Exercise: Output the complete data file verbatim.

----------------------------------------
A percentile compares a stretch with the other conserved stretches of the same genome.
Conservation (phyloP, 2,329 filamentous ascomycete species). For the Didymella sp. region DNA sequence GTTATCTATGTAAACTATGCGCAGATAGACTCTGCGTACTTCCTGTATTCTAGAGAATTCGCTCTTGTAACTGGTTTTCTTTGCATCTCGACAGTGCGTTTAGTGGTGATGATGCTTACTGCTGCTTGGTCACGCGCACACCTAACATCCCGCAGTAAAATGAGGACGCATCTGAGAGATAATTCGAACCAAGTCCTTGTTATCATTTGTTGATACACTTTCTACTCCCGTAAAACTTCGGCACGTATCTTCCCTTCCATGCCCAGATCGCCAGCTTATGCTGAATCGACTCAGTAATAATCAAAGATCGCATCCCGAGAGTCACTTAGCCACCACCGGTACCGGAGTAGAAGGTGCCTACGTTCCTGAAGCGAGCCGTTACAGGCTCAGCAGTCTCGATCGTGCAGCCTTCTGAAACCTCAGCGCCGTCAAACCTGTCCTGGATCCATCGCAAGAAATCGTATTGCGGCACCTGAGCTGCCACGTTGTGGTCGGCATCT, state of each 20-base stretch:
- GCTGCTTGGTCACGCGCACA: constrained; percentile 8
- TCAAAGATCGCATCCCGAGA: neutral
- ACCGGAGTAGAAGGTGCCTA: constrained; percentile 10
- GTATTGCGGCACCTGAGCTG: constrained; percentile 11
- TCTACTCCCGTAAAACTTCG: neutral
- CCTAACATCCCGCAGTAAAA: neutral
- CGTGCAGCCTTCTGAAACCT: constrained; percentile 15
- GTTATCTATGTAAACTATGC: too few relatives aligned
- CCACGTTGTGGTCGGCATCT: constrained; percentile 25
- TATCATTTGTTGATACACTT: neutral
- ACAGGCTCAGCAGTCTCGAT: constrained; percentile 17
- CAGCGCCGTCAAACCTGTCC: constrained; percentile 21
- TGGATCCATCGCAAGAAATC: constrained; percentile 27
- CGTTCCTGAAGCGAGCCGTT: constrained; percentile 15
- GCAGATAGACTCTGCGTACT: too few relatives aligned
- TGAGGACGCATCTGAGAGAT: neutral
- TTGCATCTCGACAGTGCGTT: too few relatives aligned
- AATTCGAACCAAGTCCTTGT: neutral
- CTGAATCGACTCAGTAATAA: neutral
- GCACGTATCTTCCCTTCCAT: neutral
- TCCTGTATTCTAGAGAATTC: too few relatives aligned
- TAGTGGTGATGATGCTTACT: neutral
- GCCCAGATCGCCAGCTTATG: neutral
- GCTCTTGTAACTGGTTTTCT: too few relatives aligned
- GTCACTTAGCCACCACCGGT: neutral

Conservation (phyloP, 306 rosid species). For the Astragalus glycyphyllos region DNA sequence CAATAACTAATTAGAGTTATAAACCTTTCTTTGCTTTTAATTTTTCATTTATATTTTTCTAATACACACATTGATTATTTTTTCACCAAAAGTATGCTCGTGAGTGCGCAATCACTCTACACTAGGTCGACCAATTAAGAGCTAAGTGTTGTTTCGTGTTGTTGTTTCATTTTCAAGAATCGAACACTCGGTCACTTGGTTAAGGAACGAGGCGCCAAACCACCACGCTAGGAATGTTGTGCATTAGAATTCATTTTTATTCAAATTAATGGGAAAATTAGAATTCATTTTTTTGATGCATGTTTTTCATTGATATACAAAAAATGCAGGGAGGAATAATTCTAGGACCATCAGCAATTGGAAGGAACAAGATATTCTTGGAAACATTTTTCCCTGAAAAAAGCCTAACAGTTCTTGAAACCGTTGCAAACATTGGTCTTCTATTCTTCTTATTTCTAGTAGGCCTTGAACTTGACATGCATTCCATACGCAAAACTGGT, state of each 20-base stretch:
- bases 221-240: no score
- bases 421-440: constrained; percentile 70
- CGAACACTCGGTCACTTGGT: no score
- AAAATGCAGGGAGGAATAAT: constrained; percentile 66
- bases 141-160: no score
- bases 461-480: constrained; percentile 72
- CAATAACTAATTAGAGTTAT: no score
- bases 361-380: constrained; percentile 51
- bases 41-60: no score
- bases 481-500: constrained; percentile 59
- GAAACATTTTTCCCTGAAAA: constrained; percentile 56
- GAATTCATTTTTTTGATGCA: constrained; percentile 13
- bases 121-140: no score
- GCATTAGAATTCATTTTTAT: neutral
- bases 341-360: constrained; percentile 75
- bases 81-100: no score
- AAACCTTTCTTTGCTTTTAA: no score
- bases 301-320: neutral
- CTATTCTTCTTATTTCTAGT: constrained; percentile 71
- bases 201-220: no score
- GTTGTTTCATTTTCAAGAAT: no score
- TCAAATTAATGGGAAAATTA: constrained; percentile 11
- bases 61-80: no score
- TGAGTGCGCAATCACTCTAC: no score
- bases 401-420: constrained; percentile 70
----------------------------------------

A percentile compares a stretch with the other conserved stretches of the same genome.
Conservation (phyloP, 2,329 filamentous ascomycete species). For the Didymella sp. region DNA sequence GTTATCTATGTAAACTATGCGCAGATAGACTCTGCGTACTTCCTGTATTCTAGAGAATTCGCTCTTGTAACTGGTTTTCTTTGCATCTCGACAGTGCGTTTAGTGGTGATGATGCTTACTGCTGCTTGGTCACGCGCACACCTAACATCCCGCAGTAAAATGAGGACGCATCTGAGAGATAATTCGAACCAAGTCCTTGTTATCATTTGTTGATACACTTTCTACTCCCGTAAAACTTCGGCACGTATCTTCCCTTCCATGCCCAGATCGCCAGCTTATGCTGAATCGACTCAGTAATAATCAAAGATCGCATCCCGAGAGTCACTTAGCCACCACCGGTACCGGAGTAGAAGGTGCCTACGTTCCTGAAGCGAGCCGTTACAGGCTCAGCAGTCTCGATCGTGCAGCCTTCTGAAACCTCAGCGCCGTCAAACCTGTCCTGGATCCATCGCAAGAAATCGTATTGCGGCACCTGAGCTGCCACGTTGTGGTCGGCATCT, state of each 20-base stretch:
- GCTGCTTGGTCACGCGCACA: constrained; percentile 8
- TCAAAGATCGCATCCCGAGA: neutral
- ACCGGAGTAGAAGGTGCCTA: constrained; percentile 10
- GTATTGCGGCACCTGAGCTG: constrained; percentile 11
- TCTACTCCCGTAAAACTTCG: neutral
- CCTAACATCCCGCAGTAAAA: neutral
- CGTGCAGCCTTCTGAAACCT: constrained; percentile 15
- GTTATCTATGTAAACTATGC: too few relatives aligned
- CCACGTTGTGGTCGGCATCT: constrained; percentile 25
- TATCATTTGTTGATACACTT: neutral
- ACAGGCTCAGCAGTCTCGAT: constrained; percentile 17
- CAGCGCCGTCAAACCTGTCC: constrained; percentile 21
- TGGATCCATCGCAAGAAATC: constrained; percentile 27
- CGTTCCTGAAGCGAGCCGTT: constrained; percentile 15
- GCAGATAGACTCTGCGTACT: too few relatives aligned
- TGAGGACGCATCTGAGAGAT: neutral
- TTGCATCTCGACAGTGCGTT: too few relatives aligned
- AATTCGAACCAAGTCCTTGT: neutral
- CTGAATCGACTCAGTAATAA: neutral
- GCACGTATCTTCCCTTCCAT: neutral
- TCCTGTATTCTAGAGAATTC: too few relatives aligned
- TAGTGGTGATGATGCTTACT: neutral
- GCCCAGATCGCCAGCTTATG: neutral
- GCTCTTGTAACTGGTTTTCT: too few relatives aligned
- GTCACTTAGCCACCACCGGT: neutral

Conservation (phyloP, 306 rosid species). For the Astragalus glycyphyllos region DNA sequence CAATAACTAATTAGAGTTATAAACCTTTCTTTGCTTTTAATTTTTCATTTATATTTTTCTAATACACACATTGATTATTTTTTCACCAAAAGTATGCTCGTGAGTGCGCAATCACTCTACACTAGGTCGACCAATTAAGAGCTAAGTGTTGTTTCGTGTTGTTGTTTCATTTTCAAGAATCGAACACTCGGTCACTTGGTTAAGGAACGAGGCGCCAAACCACCACGCTAGGAATGTTGTGCATTAGAATTCATTTTTATTCAAATTAATGGGAAAATTAGAATTCATTTTTTTGATGCATGTTTTTCATTGATATACAAAAAATGCAGGGAGGAATAATTCTAGGACCATCAGCAATTGGAAGGAACAAGATATTCTTGGAAACATTTTTCCCTGAAAAAAGCCTAACAGTTCTTGAAACCGTTGCAAACATTGGTCTTCTATTCTTCTTATTTCTAGTAGGCCTTGAACTTGACATGCATTCCATACGCAAAACTGGT, state of each 20-base stretch:
- bases 221-240: no score
- bases 421-440: constrained; percentile 70
- CGAACACTCGGTCACTTGGT: no score
- AAAATGCAGGGAGGAATAAT: constrained; percentile 66
- bases 141-160: no score
- bases 461-480: constrained; percentile 72
- CAATAACTAATTAGAGTTAT: no score
- bases 361-380: constrained; percentile 51
- bases 41-60: no score
- bases 481-500: constrained; percentile 59
- GAAACATTTTTCCCTGAAAA: constrained; percentile 56
- GAATTCATTTTTTTGATGCA: constrained; percentile 13
- bases 121-140: no score
- GCATTAGAATTCATTTTTAT: neutral
- bases 341-360: constrained; percentile 75
- bases 81-100: no score
- AAACCTTTCTTTGCTTTTAA: no score
- bases 301-320: neutral
- CTATTCTTCTTATTTCTAGT: constrained; percentile 71
- bases 201-220: no score
- GTTGTTTCATTTTCAAGAAT: no score
- TCAAATTAATGGGAAAATTA: constrained; percentile 11
- bases 61-80: no score
- TGAGTGCGCAATCACTCTAC: no score
- bases 401-420: constrained; percentile 70